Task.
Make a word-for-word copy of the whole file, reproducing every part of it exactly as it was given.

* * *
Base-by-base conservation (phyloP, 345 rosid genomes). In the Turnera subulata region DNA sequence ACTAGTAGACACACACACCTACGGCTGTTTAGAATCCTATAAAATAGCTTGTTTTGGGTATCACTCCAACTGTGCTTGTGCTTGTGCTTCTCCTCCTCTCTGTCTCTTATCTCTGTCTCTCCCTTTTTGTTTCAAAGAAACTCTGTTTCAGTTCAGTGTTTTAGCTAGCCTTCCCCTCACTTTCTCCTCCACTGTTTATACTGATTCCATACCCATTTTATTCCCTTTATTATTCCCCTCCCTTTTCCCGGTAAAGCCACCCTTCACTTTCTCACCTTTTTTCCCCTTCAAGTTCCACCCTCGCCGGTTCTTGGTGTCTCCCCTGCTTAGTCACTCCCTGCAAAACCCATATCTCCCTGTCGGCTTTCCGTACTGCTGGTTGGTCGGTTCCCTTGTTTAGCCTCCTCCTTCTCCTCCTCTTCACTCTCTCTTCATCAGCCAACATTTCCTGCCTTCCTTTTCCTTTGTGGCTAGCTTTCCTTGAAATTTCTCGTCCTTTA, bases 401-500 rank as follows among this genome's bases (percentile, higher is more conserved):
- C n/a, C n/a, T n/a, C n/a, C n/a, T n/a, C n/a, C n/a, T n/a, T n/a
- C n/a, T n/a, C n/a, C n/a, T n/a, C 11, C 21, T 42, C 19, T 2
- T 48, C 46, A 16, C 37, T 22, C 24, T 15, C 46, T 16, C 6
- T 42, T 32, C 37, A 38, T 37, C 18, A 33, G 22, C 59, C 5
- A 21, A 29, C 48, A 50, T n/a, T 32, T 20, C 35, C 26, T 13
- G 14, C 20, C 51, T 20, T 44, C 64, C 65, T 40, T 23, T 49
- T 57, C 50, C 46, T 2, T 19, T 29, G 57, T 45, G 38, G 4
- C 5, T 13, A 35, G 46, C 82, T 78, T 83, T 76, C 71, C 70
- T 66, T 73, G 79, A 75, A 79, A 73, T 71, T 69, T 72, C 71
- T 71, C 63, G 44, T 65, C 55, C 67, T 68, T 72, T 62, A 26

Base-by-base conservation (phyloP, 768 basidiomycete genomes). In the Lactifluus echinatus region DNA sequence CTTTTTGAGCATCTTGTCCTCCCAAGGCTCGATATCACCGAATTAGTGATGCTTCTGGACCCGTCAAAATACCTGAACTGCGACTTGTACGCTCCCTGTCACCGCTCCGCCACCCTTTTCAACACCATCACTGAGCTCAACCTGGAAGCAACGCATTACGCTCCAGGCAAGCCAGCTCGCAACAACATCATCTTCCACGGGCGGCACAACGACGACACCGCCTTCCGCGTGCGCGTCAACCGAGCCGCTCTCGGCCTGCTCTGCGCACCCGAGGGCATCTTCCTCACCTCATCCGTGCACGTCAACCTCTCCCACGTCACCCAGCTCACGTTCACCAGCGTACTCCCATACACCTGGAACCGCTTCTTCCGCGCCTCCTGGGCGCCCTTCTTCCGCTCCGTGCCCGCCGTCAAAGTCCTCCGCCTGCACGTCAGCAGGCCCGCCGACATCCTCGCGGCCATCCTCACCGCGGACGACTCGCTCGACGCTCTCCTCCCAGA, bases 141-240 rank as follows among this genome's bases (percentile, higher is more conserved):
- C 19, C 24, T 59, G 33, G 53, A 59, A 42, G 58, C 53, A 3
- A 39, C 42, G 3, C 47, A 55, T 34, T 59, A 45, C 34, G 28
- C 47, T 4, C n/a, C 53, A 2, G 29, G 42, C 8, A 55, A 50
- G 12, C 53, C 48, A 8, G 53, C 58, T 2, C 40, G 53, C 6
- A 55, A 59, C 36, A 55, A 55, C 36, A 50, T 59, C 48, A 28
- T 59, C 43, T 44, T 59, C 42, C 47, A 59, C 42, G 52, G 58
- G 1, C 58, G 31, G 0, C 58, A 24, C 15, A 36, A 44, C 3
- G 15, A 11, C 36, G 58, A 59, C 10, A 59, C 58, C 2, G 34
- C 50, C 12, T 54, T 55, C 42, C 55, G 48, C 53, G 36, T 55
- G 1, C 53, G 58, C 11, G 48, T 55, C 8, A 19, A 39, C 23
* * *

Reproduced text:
Base-by-base conservation (phyloP, 345 rosid genomes). In the Turnera subulata region DNA sequence ACTAGTAGACACACACACCTACGGCTGTTTAGAATCCTATAAAATAGCTTGTTTTGGGTATCACTCCAACTGTGCTTGTGCTTGTGCTTCTCCTCCTCTCTGTCTCTTATCTCTGTCTCTCCCTTTTTGTTTCAAAGAAACTCTGTTTCAGTTCAGTGTTTTAGCTAGCCTTCCCCTCACTTTCTCCTCCACTGTTTATACTGATTCCATACCCATTTTATTCCCTTTATTATTCCCCTCCCTTTTCCCGGTAAAGCCACCCTTCACTTTCTCACCTTTTTTCCCCTTCAAGTTCCACCCTCGCCGGTTCTTGGTGTCTCCCCTGCTTAGTCACTCCCTGCAAAACCCATATCTCCCTGTCGGCTTTCCGTACTGCTGGTTGGTCGGTTCCCTTGTTTAGCCTCCTCCTTCTCCTCCTCTTCACTCTCTCTTCATCAGCCAACATTTCCTGCCTTCCTTTTCCTTTGTGGCTAGCTTTCCTTGAAATTTCTCGTCCTTTA, bases 401-500 rank as follows among this genome's bases (percentile, higher is more conserved):
- C n/a, C n/a, T n/a, C n/a, C n/a, T n/a, C n/a, C n/a, T n/a, T n/a
- C n/a, T n/a, C n/a, C n/a, T n/a, C 11, C 21, T 42, C 19, T 2
- T 48, C 46, A 16, C 37, T 22, C 24, T 15, C 46, T 16, C 6
- T 42, T 32, C 37, A 38, T 37, C 18, A 33, G 22, C 59, C 5
- A 21, A 29, C 48, A 50, T n/a, T 32, T 20, C 35, C 26, T 13
- G 14, C 20, C 51, T 20, T 44, C 64, C 65, T 40, T 23, T 49
- T 57, C 50, C 46, T 2, T 19, T 29, G 57, T 45, G 38, G 4
- C 5, T 13, A 35, G 46, C 82, T 78, T 83, T 76, C 71, C 70
- T 66, T 73, G 79, A 75, A 79, A 73, T 71, T 69, T 72, C 71
- T 71, C 63, G 44, T 65, C 55, C 67, T 68, T 72, T 62, A 26

Base-by-base conservation (phyloP, 768 basidiomycete genomes). In the Lactifluus echinatus region DNA sequence CTTTTTGAGCATCTTGTCCTCCCAAGGCTCGATATCACCGAATTAGTGATGCTTCTGGACCCGTCAAAATACCTGAACTGCGACTTGTACGCTCCCTGTCACCGCTCCGCCACCCTTTTCAACACCATCACTGAGCTCAACCTGGAAGCAACGCATTACGCTCCAGGCAAGCCAGCTCGCAACAACATCATCTTCCACGGGCGGCACAACGACGACACCGCCTTCCGCGTGCGCGTCAACCGAGCCGCTCTCGGCCTGCTCTGCGCACCCGAGGGCATCTTCCTCACCTCATCCGTGCACGTCAACCTCTCCCACGTCACCCAGCTCACGTTCACCAGCGTACTCCCATACACCTGGAACCGCTTCTTCCGCGCCTCCTGGGCGCCCTTCTTCCGCTCCGTGCCCGCCGTCAAAGTCCTCCGCCTGCACGTCAGCAGGCCCGCCGACATCCTCGCGGCCATCCTCACCGCGGACGACTCGCTCGACGCTCTCCTCCCAGA, bases 141-240 rank as follows among this genome's bases (percentile, higher is more conserved):
- C 19, C 24, T 59, G 33, G 53, A 59, A 42, G 58, C 53, A 3
- A 39, C 42, G 3, C 47, A 55, T 34, T 59, A 45, C 34, G 28
- C 47, T 4, C n/a, C 53, A 2, G 29, G 42, C 8, A 55, A 50
- G 12, C 53, C 48, A 8, G 53, C 58, T 2, C 40, G 53, C 6
- A 55, A 59, C 36, A 55, A 55, C 36, A 50, T 59, C 48, A 28
- T 59, C 43, T 44, T 59, C 42, C 47, A 59, C 42, G 52, G 58
- G 1, C 58, G 31, G 0, C 58, A 24, C 15, A 36, A 44, C 3
- G 15, A 11, C 36, G 58, A 59, C 10, A 59, C 58, C 2, G 34
- C 50, C 12, T 54, T 55, C 42, C 55, G 48, C 53, G 36, T 55
- G 1, C 53, G 58, C 11, G 48, T 55, C 8, A 19, A 39, C 23